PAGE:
More specifically, the piston 18 illustrated in FIG. 3 includes a target 34 at the first or aft end of the piston 18 which is radially aligned with the transducer 28 for reflecting the pulses 30 during operation. The transducer 28 is aimed at the target 34 which rotates with the piston during operation, and the target is perpendicular to the transducer for bouncing or reflecting back thereto the return pulses 30b along the path from which they came. The linear position of the target 34 is represented by the axial spacing X from the face of the transducer 28 to the target itself, which in turn determines the linear position of the piston inside the housing.

During operation, the transducer 28 emits the ultrasonic pulses 30 directed at the target 34 which are reflected therefrom as return pulses 30b which are detected by the transducer. The linear or axial position X of the target is then calculated by the product of the speed of sound in the blood 12 and half the round trip travel time of corresponding ultrasonic pulses.

The processor 32 may be in the exemplary form of a digitally programmable computer, or may be otherwise configured, to contain an initial, nominal value of the speed of sound for the intended fluid, such as blood. The output from the transducer, therefore, will provide a nominal position of the target subject to any inaccuracy in the value of the speed of sound therein. However, by self calibrating the speed of sound during operation, its value may be periodically updated in the processor for substantially improving the accuracy and providing long term stability of the measured linear position of the target.

The components of the linear position sensor may be used for both measuring linear position of the target during operation, as well as periodically calibrating the speed of sound in the blood in situ along the pulse path inside the housing during operation as the blood is being pumped.

The transducer 28 is mounted perpendicular to the target 34 for bouncing and detecting the ultrasonic pulses therefrom. However, in a blood pumping device, blood stagnation sites must be avoided for preventing blood damage and thrombosis during operation. As shown in FIG. 3, the transducer 28 may be suitably attached or bonded directly to a radial portion of the housing 16 which is parallel with the piston target 34. In this way, the ultrasonic pulses 30 may be directed perpendicularly from the housing end wall for bouncing off the flat target 34.

The thickness of the housing end wall is preferably about a quarter wavelength of the emitted pulses to provide constructive interference in the end wall for maximizing energy of the pulses transmitted therethrough. In this way, the transducer itself may be isolated from the blood flow inside the housing. The housing end wall is preferably beveled or inclined inside the housing for eliminating stagnation sites as the blood flows downstream therepast.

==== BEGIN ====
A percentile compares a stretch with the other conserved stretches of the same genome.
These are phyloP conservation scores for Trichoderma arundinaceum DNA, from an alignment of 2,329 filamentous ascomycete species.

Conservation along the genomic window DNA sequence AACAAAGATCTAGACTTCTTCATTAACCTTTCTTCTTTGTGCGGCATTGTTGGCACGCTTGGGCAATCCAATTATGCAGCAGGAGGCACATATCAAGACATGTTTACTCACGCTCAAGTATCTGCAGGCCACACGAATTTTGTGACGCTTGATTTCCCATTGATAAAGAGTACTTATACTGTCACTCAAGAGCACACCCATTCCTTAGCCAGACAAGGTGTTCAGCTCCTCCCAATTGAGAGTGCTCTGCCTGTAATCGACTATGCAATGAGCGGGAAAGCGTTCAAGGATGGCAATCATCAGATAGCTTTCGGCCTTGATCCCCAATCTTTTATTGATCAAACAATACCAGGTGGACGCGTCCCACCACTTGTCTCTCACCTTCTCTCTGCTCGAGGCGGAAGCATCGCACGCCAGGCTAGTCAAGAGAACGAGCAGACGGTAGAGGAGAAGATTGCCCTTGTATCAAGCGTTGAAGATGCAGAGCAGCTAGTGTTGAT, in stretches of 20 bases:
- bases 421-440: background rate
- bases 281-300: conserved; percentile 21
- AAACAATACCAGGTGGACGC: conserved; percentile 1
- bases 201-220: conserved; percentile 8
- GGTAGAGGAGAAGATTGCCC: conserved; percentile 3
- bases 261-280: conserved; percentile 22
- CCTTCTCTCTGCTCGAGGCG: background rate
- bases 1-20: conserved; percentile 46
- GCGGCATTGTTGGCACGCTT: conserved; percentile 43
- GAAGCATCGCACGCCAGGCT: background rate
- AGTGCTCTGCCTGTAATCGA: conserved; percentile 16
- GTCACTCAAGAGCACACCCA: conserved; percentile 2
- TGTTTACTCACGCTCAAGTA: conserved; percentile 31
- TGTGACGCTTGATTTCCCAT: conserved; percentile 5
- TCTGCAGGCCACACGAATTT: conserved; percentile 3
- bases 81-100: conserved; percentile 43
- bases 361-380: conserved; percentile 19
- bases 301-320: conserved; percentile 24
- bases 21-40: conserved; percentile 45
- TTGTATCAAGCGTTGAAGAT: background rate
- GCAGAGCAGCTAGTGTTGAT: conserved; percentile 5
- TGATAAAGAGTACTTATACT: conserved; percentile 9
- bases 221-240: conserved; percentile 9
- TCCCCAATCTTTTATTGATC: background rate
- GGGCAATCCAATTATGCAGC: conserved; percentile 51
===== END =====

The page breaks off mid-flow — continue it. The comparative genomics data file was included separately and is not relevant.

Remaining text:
As shown in FIG. 4, the end wall at the housing aft end 16a preferably includes a contoured, or concave pocket 36 behind which the transducer 28 is aligned, with the pocket being empty if desired and providing a locally smooth transition for preventing blood stagnation at the origination site of the ultrasonic pulses. In a preferred embodiment, the pocket 36 may be filled with a suitable synthetic material 38, such as rubber, for filling the pocket to blend with the beveled housing end wall and eliminate blood stagnation sites. The blend material 38 has suitably low impedance to match that of blood so that the ultrasonic pulses may be transmitted directly therethrough without substantial energy loss. The rubber may be coated with carbon for blood compatibility.

As shown in FIG. 5, the transducer 28 may be mounted inside a tubular container 40, such as titanium, which projects through the beveled end wall of the housing. The container 40 has a flat distal end disposed inside the housing 16 which is parallel to the target 34 illustrated in FIG. 3 for permitting bouncing of the pulses 30 during operation. This configuration also avoids undesirable stagnation sites at the location of the transducer 28 while permitting its alignment with the intended target 34.

Self calibration of the linear position sensor illustrated in FIG. 3 is effected by providing a calibration feature of the piston 18 having a predetermined or known calibration dimension relative to the target 34. By providing a known calibration dimension, the transducer 28 may be operated for bouncing the pulses through the blood 12 and off the target 34 to measure the linear position thereof. The processor 32 may then be used for calculating the speed of sound in the blood based on the instantaneous position of the target, the known calibration dimension, and measured round trip times of the pulses.

As shown in FIGS. 3 and 6, the piston rotor is tubular with an open center bore. The target 34 is preferably the flat annulus or land defined at the aft end of the piston. The target 34 is configured to face the transducer 28 for receiving the pulses 30 perpendicularly therefrom so that they may be reflected along the same path from which they came. Since the piston 18 rotates during operation, as illustrated in FIG. 6, the emitted pulses 30 from the stationary transducer will follow a circular path, designated 30c, around the target 34 as it rotates as part of the piston. In this way, the linear position of the piston may be continuously measured as the piston reciprocates and rotates, and the pulses are reflected from the target.